Yo La Tengo
Summer Sun may be the most understated album of a not exactly showy career, this nominal guitar band hiding that instrument in a mix of percussion, bass, and synthesizer whose gentle communicativeness mirrors the tone of co-leaders and marrieds-for-life Ira Kaplan's and Georgia Hubley's murmured sing-speak vocals. There are no guitar rave-ups here Ö la And Nothing Turned Itself Inside-Out's "Cherry Chapstick" and no organ attacks like those on Electr-O-Pura or Painful. Even the lone instrumental, the relaxed, funky "Georgia Vs. Yo La Tengo," fits the record's dreamy mood.
It's true that Yo La Tengo gets fantastic press as much for (but, it should be noted, not more for) what they stand for as what they do. Post-punk-bred rock critics love them not just because their jazzy soundscapes are soft, subtle, and warm without ever descending into lounge kitsch; and not just because they write such sharp songs that manage to be sweet without ever being sentimental; and not just because when Kaplan has the mind to he crafts the prettiest guitar skronk anyone's ever heard, but also for what they signify: "alternative" not as musical genre, marketing plan, cultural fad, or knee-jerk nonconformity, but alternative as viable, enduring life-choice -- modest, arty, adventurous, marginal by design. You can live this way, their records seem to attest, and live well and decently.
Not since John Lennon and Yoko Ono's Double Fantasy has any pop music presented such a cozy, alluring vision of lifelong commitment, of love-and-marriage bohemian-style. The difference, of course, is that Double Fantasy is one record, whereas Kaplan and Hubley have made a whole career out of this subject. And the best songs on Summer Sun focus on a particular and relatively unexplored sliver of this topic -- the notion of lovers together yet alone. ("Do you need to be alone to unwind?/That's alright, that's alright," Kaplan sings on "Season of the Shark," "I want to be the one to make you feel okay right now/Someway, somehow.")
On Hubley's "Little Eyes," she's an insomniac waiting for Ira to wake up, wishing she could share her nighttime thoughts with him. Kaplan's "Nothing But You and Me" urges Georgia to wake up so they can make up. And on the heart-stopper "Don't Have To Be So Sad," Ira puts his bedtime reading down to watch his wife sleep, offering an atheist's prayer that she knows how much he loves her.
The band's 1997 I Can Hear the Heart Beating as One remains their apotheosis, the summation of all they know and all that matters about them. But this lifelong musical partnership is as strong as ever, and Summer Sun adds another winning chapter to the story. -- Chris Herrington
Level II -- Blackstreet (Dreamworks): The first half is sex-centric R&B as pornographic as early Prince but without his genius musicality or redeeming weirdness. There's no real kink to these oh-so-clinical booty-call tales, which makes their over-insistent bluntness less erotic than gross. And this makes the "respectable" lovey-dovey moves down the stretch seem crass. If you're looking for a groove anywhere near as overwhelming as their one fluke classic --"No Diggity" -- keep looking. ("Wizzy Wow")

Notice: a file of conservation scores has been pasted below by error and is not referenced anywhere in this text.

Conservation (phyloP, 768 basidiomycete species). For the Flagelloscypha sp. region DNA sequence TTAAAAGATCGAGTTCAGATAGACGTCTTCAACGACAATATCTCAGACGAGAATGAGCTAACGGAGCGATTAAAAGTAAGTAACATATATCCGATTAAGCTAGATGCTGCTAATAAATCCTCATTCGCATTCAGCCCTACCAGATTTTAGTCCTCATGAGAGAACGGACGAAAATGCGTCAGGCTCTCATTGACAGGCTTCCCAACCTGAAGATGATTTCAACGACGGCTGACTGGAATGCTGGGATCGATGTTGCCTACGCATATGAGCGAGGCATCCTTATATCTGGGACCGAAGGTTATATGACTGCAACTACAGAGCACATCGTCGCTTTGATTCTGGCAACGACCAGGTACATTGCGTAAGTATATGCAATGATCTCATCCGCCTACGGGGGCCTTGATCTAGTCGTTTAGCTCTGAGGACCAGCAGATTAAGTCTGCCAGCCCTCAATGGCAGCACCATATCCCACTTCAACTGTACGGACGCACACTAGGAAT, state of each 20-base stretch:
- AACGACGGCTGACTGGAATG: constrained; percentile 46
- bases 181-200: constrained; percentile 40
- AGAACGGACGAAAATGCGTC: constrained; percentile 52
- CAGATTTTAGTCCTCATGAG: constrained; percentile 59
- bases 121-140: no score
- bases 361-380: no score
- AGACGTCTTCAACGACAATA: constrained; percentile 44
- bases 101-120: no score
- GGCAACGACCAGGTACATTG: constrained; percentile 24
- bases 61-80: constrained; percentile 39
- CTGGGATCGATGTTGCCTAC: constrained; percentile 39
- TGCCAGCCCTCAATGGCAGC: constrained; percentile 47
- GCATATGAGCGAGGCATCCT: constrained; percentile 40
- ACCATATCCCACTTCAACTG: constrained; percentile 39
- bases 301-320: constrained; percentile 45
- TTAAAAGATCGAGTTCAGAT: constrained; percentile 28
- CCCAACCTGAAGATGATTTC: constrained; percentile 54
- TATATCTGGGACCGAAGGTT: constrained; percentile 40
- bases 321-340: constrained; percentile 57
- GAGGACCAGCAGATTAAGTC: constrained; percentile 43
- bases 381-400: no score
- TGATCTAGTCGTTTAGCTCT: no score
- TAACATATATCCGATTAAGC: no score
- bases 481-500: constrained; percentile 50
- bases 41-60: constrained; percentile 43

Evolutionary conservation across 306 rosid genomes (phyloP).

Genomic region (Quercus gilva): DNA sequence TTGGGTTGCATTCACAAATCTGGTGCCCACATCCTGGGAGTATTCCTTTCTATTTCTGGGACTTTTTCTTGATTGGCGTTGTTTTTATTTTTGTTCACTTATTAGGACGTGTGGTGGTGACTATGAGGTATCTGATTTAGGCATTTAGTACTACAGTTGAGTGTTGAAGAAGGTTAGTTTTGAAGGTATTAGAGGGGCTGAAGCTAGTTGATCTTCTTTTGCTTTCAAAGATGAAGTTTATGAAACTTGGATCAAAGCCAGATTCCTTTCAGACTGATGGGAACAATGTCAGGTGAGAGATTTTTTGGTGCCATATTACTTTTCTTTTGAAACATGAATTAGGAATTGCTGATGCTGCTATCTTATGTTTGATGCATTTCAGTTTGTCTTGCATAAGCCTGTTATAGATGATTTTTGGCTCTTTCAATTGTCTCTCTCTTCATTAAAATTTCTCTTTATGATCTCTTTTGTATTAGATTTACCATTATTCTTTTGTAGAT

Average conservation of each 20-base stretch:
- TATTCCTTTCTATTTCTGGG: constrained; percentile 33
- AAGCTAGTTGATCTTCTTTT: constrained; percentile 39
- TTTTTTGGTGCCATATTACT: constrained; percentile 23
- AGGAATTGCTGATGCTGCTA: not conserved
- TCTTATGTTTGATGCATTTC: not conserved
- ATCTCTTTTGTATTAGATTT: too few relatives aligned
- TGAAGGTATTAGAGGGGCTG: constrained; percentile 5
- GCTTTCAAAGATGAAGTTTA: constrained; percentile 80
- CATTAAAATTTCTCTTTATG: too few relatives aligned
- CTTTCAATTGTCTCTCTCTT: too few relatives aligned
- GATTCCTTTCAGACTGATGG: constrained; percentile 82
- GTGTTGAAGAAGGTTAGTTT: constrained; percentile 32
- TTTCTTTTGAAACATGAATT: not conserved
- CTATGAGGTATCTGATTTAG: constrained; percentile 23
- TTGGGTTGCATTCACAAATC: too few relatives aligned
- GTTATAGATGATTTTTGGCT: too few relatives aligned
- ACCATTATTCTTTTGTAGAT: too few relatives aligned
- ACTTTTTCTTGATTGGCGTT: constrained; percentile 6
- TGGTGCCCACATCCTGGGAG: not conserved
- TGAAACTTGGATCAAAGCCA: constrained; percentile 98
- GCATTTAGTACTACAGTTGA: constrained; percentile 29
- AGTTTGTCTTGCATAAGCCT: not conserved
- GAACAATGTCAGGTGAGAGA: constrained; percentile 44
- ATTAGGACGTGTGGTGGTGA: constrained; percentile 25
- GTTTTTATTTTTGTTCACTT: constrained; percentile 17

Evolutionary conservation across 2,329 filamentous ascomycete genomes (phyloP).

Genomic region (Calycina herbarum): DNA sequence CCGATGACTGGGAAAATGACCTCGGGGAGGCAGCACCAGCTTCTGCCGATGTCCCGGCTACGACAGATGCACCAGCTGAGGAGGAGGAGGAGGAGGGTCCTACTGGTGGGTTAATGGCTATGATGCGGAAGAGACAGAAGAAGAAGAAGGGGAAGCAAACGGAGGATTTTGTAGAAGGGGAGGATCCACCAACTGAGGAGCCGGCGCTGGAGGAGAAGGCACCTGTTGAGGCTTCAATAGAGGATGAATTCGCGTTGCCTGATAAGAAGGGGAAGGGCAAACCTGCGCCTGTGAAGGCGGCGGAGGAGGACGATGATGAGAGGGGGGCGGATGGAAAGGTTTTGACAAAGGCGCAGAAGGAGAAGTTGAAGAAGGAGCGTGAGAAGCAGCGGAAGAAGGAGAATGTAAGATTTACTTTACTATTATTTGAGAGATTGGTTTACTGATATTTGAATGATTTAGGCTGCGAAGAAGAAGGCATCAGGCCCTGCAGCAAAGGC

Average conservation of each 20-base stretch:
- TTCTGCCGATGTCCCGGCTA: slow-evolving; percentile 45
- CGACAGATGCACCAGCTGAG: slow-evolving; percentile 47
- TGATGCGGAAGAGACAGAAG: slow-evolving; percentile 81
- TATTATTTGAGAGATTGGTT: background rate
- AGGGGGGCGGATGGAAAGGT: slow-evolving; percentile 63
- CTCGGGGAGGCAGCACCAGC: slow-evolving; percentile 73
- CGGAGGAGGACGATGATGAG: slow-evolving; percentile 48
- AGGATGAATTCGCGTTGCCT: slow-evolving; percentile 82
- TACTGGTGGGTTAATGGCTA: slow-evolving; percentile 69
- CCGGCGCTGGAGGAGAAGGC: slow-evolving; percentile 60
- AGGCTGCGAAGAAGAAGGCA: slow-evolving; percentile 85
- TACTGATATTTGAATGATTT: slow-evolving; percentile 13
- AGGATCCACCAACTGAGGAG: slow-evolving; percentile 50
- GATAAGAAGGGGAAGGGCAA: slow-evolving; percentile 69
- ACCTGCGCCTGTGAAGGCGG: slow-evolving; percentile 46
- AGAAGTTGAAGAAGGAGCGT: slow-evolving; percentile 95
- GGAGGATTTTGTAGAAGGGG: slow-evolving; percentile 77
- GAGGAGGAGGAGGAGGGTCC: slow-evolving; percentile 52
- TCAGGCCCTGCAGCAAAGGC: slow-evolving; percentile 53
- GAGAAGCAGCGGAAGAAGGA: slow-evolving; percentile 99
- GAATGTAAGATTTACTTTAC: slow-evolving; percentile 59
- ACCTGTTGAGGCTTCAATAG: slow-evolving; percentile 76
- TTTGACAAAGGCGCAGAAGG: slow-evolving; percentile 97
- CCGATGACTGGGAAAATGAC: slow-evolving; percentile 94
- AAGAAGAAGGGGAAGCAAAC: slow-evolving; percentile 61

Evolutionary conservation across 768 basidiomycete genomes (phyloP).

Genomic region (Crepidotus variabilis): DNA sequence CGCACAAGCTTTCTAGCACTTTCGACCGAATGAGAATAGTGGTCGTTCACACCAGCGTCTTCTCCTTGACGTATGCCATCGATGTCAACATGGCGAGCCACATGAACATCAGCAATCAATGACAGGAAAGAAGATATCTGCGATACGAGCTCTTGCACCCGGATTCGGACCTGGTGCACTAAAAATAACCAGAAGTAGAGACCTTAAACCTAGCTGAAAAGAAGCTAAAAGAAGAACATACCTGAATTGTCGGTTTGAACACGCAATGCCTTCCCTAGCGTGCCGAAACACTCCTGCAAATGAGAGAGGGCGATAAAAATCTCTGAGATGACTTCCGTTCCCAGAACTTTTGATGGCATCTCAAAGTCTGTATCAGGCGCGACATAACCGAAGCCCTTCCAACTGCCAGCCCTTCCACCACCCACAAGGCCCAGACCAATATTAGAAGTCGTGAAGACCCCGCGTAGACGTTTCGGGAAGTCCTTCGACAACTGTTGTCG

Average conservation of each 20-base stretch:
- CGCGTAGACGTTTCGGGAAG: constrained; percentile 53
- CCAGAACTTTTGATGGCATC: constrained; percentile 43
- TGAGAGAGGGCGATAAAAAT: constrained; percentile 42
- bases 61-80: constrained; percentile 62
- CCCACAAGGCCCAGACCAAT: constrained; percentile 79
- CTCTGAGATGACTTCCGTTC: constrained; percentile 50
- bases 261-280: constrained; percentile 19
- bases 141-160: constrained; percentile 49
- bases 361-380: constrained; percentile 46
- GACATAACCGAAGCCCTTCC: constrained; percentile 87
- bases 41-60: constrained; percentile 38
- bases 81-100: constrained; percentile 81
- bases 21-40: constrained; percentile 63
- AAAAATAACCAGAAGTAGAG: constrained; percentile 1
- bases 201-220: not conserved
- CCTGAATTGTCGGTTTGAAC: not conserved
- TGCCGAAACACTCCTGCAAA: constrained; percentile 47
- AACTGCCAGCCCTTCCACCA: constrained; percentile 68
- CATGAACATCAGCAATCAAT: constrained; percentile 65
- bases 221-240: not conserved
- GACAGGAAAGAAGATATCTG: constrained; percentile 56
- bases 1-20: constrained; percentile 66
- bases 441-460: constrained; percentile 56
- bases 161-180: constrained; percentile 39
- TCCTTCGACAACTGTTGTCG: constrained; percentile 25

Do You Swing? --The Fleshtones (Yep Roc): "Legendary" garage-rock party band from the late-'70s/early-'80s who weren't that great to begin with give it another shot now that this stuff is selling. The energy and attitude is there; the songs aren't. If clunky vocals and leaden grooves are your kind of party, give it a spin, but this makes a lot of current-generation by-the-numbers genre bands sound like the Beatles. ("Destination Greenpoint," "Alright")
Bright Yellow Bright Orange -- The Go-Betweens (Jetset): In which Crowded House-for-bookworms becomes a full-time band again, glory hallelujah. But this isn't where to start with the Go-Betweens: Try the compilation 1978-1990 or their fantastic 2000 comeback, The Friends of Rachel Worth, where Sleater-Kinney drummer Janet Weiss pushed their romantic guitar-pop skyward. Those already in the know will like this perhaps too-modest batch of new Forster-McLennan tunes fine, especially the one where Grant takes a trip to Brazil. ("Caroline & I," "Something for Myself")
Philadelphia Freeway -- Freeway (Roc-A-Fella): Jay-Z protÇgÇ has his Rookie of the Year candidacy sidetracked by a couple of all-too-familiar hip-hop hurdles: an overlong album (70-plus minutes) and overly gratuitous guest spots. ("What We Do," "Line 'Em Up")
The Lost Freestyle Files --Supernatural (Babygrande/Koch): The live freestyle battles captured here aren't as polished as what you've seen in 8 Mile but also aren't scripted. If you want an example of hip-hop reduced to its raw basics, you won't find much better than the radio-show and concert cuts from this underground hype. Supernatural rhymes like Biggie and rhymes like a fish, but if you ask this judge, he still gets taken by his competition -- Juice -- on the collection's 12-minute centerpiece battle, "Get Ready To Rumble." Oh yeah, and the studio cuts that bookend the live stuff are pretty hot too. ("Internationally Known," "A Piece of Hip Hop History Pt. 2," "Clash of the Titans," "Get Ready to Rumble") -- CH